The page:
2019: The year to solve the sales productivity problem
Poor sales productivity and performance were the biggest challenge business leaders faced in 2018. TheBridge Group reported that 41 percent of companies said this was either their first or second largest business problem.
This year, the Bridge Group also found that the top-fifth of performing sales reps more than double the production output of the bottom fifth. This means that the all-star sales reps are carrying the entire organization on their back. Another study found that 67% of sales reps miss their annual quota.
What’s hindering these sales reps from performing? Their work processes prevent them from getting their selling duties done.
Reviewing the sales productivity problem
Sales reps spend most of their time on non-selling tasks, 64 percent to be exact, according toSalesforce. In fact, administrative tasks took up the biggest portion of their week at 25 percent, while connecting with their clients in person took up only 24 percent.
On average these sales reps areperforming 94.4 tasks each day, which prevent them from connecting with their customers and from acquiring new ones.
Other research byHubspot broke down these tasks and estimated the percent of a sales rep’s day these activities took up:
- 21% is spent writing emails
- 17% entering data
- 17% prospecting and researching leads
- 12% going to internal meetings
- 12% scheduling calls
While the sales team’s purpose is to sell, each rep spends the equivalent of at least 50 full days away from core selling activities each year, which make these repetitive, administrative tasks directly interfere with a company’s revenue goals and sales productivity.
CRM tasks serve as an example of what can cost a company thousands of dollars. CRM users spend 5.5 hours each week on activities and contacts that cost companies $13,200 every year per user. Processes like these that are repetitive and inefficient (what’s called“organizational drag” in the academic world) cost the U.S. economy $3 trillion each year.
What we’ve learned
Companies became aware that this is a major business problem, and many are working on or already have implemented artificial intelligence (AI) as a solution.
Over the course of this year, we saw businesses learn about AI’s potential and thus, interest in implementing this technology grew. Onesurvey done at the beginning of the year showed that 88 percent of companies have plans to implement AI. AndForrester reported that 46 percent of companies were first looking at marketing and sales when it comes to adopting AI systems.
In 2018, we saw much more education around AI and its potential for the workforce. Business leaders had a better understanding of their business efficiency problems and are now seeing AI as a solution.
But while excitement is building around AI, only about 20 percent of businesses have incorporated it in some way. Those eager companies that hit the pavement and implemented AI right away ran into some roadblocks.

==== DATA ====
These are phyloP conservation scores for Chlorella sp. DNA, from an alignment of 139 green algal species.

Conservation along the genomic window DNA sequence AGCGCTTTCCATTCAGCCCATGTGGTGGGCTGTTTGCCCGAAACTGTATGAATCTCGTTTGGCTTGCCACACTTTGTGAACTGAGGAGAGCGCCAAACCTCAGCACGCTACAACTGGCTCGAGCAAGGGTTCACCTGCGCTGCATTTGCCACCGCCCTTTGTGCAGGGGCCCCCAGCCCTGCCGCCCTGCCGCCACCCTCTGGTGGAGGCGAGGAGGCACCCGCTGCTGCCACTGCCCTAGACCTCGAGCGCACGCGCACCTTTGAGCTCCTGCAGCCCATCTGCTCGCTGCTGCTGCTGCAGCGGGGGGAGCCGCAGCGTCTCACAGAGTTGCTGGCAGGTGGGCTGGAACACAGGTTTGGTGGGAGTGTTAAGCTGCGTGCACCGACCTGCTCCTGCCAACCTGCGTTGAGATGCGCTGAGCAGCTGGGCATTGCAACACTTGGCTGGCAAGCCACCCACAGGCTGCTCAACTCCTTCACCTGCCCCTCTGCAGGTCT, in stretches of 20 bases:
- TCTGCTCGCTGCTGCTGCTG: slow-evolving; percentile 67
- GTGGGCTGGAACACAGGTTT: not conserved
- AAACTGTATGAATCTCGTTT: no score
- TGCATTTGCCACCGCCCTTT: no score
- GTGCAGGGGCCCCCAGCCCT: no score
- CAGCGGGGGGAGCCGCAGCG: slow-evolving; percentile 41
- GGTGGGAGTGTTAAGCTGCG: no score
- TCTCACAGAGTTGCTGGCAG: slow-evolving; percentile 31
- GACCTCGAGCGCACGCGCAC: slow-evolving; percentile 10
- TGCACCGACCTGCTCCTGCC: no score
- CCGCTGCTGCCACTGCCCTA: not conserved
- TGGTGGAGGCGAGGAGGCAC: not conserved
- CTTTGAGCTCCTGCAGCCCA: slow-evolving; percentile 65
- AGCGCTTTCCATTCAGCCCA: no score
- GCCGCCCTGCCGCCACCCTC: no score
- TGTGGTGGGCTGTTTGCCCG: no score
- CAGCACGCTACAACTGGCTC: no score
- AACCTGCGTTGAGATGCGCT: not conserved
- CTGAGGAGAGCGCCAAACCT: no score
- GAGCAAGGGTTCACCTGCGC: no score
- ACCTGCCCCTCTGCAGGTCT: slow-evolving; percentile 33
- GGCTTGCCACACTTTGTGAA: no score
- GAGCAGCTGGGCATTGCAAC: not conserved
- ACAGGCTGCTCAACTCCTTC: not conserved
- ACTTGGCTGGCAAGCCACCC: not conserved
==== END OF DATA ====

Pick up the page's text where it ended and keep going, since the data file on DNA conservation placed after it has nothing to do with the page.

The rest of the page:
The downside was that more than half of these earlydigital transformation efforts were stalled. Forrester attributes much of this to a lack oforganizational readiness. Lots of the issues these early adopters faced were challenges like technical debt, data governance and fears that new technology would interrupt quarterly sales performance.
Now companies have a better understanding of both AI and the challenges they must overcome to implement it successfully. Because of this, Forrester predicts that companies will be much more pragmatic in addressing these barriers and sales efficiency problems within their organization.
Setting the stage for 2019
One of the biggest problems artificial intelligence faces is skepticism, in many forms. Some business leaders said that AI would be the end of the sales rep, fearing that it would wipe out the human salesforce altogether. Others were skeptical about its capabilities, saying that there was no way a machine can accomplish the same tasks that human workers can do.
With more education over the course of 2018, both about sales inefficiency and the potential for AI in the sales process, skepticism has waned. Businesses now have a better idea of what AI is and just how powerful it can be to increase sales productivity and efficiency.
More and more practical use cases for sales AI have made their way into media headlines and early adopters are paving the way for others to follow, showing that this technology will bring high ROI and revenue.
As skepticism disappears and businesses focus on pragmatic approaches to implementing AI, we will see more sales AI success stories coming out in 2019. The results for those who jump aboard the AI train will see increases to sales team productivity, boosts in revenue, cleaner sales data and happier customers.
There is one downside to the sales AI success that’s expected in 2019. It will be the year that sets the market standard for years to come. Those who implement AI now are going to be ahead of the innovative curve and therefore outcompete in their market.
Those who lack the resources, education and organizational readiness to implement AI in 2019 will struggle to catch up down the road or become obsolete altogether.